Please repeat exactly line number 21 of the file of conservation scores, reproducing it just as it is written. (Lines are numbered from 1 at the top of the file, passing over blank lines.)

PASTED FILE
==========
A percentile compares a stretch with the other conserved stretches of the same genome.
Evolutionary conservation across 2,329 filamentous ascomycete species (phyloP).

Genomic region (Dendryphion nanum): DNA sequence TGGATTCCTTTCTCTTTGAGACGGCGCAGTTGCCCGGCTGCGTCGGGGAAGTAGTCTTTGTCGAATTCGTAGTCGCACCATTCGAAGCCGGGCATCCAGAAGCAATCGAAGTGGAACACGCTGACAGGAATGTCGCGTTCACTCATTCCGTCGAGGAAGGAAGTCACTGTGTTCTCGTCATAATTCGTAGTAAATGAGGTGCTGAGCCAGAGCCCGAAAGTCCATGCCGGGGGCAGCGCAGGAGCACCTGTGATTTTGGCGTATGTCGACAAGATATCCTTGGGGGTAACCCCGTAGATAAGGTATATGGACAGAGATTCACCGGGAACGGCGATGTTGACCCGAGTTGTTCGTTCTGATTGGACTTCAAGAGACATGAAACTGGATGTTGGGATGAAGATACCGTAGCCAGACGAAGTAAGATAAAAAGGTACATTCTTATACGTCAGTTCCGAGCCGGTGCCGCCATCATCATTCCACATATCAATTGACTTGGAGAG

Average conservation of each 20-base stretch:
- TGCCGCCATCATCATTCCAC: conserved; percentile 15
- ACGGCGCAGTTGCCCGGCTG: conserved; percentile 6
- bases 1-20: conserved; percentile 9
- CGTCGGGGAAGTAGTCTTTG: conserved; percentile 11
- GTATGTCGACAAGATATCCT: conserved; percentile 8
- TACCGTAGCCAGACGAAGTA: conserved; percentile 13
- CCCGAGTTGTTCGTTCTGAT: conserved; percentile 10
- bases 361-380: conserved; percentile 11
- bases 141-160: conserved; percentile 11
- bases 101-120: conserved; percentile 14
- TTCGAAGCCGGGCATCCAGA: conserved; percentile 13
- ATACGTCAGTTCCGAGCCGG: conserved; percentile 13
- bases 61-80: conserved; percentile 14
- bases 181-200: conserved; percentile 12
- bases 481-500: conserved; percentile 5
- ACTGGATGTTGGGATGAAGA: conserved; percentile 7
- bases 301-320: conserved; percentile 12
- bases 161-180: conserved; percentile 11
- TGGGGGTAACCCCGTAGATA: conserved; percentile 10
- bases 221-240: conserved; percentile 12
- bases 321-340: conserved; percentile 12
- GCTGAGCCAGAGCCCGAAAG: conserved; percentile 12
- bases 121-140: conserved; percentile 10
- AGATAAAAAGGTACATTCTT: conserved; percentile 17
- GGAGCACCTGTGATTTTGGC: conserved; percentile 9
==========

- bases 301-320: conserved; percentile 12